WASHINGTON (Bloomberg) -- The Obama administration improperly created a state-by-state patchwork of auto emissions standards by allowing California to impose its own greenhouse gas rules, a lawyer for business groups told a U.S. appeals court today.
The U.S. Chamber of Commerce and the National Automobile Dealers Association today asked the U.S. Court of Appeals in Washington to revoke a waiver issued by the U.S. Environmental Protection Agency that lets California opt for stricter emissions rules than federal standards require.
U.S. Appeals Court Judge Merrick Garland, one of three judges on the panel hearing today’s arguments, questioned whether the auto dealers and the business community could bring a challenge since California has agreed to accept the federal standards for vehicles manufactured from 2012 through 2016.
“There’s nothing in the record about the risk of the possibility of having a non-compliant car in a dealership after 2013,” Garland said.
Paul Clement, the Washington lawyer for the business groups, said, “the real question is one of mootness,” adding that if the court found there was no longer any conflict between the California standards and the federal ones, then California’s waiver must be tossed out.
‘Waiver in 2017’
“California wants a waiver finding on the books because it will make it easier for them to ask for a waiver in 2017,” said Clement, a partner at King & Spalding and U.S. solicitor general in the administration of former President George W. Bush.
The waiver from federal Clean Air Act standards, issued in 2009, encompasses greenhouse gas emissions for vehicles made from 2009 through 2016. Court papers said 13 states and the District of Columbia have agreed to adopt the California standards.
California applied for the waiver in 2005. That request was denied by the agency in 2008, which found California didn’t need the standards to meet “compelling and extraordinary” climate conditions in the state. In 2009, one day after President Barack Obama took office, California asked the EPA to reconsider its denial.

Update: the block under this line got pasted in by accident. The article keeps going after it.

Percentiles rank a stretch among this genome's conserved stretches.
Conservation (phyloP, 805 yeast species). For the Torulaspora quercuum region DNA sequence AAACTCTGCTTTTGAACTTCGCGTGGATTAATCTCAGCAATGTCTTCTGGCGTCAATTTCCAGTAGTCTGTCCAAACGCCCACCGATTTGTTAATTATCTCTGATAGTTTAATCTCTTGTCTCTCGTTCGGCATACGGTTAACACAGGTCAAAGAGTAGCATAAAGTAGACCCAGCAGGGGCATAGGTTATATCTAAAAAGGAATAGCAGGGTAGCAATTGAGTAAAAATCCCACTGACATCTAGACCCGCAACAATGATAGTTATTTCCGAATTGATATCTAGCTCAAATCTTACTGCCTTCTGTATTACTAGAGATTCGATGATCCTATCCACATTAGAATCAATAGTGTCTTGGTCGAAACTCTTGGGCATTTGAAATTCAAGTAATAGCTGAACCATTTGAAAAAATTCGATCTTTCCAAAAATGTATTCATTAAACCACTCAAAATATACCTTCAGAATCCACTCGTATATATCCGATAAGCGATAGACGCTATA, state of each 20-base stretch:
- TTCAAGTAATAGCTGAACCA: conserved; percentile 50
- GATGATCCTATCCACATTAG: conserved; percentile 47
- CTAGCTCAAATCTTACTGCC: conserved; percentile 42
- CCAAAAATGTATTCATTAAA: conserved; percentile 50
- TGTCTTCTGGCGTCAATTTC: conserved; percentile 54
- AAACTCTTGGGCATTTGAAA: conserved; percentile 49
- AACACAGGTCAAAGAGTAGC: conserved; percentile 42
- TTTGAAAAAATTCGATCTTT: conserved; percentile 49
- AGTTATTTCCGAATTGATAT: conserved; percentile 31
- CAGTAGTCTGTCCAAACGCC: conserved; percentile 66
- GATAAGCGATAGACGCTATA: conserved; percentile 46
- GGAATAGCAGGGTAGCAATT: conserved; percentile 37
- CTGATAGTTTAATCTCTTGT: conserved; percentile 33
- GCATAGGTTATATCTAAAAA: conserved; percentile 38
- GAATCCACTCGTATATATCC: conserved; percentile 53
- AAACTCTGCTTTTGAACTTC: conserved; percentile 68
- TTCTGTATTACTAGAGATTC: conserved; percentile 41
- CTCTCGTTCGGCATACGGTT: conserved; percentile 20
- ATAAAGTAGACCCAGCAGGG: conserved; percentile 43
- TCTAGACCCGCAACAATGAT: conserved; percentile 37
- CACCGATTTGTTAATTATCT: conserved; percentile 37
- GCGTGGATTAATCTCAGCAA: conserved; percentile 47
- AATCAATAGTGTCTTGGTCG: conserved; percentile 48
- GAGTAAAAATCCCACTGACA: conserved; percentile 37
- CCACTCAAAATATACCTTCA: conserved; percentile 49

Norman Rave, a lawyer with the U.S. Justice Department, said to the judges in court today that the waiver was properly issued because there is a link between California’s pollution problems and global climate change. He said under the Clean Air Act, Congress intended for California to act as a laboratory for innovation in developing new pollution control technologies and techniques.
“Congress has given California considerable deference and allows California broad discretion on how best to address its air pollution problems,” Rave said.
Auto dealers, in court papers, said the standards will limit their ability to keep popular vehicles in stock, especially those with the most powerful engines.
“It creates a cross border problem with no environmental benefit whatsoever,” Andrew Koblenz, vice president and general counsel of the automobile dealers association, said in a telephone interview before the court argument.
During today’s hearing, Clement said the California standards will increase prices for new vehicles by about $1,000 per vehicle. Garland said that the increase cited by Clement would not occur until 2020, which is beyond the period of time in the waiver being considered by the court.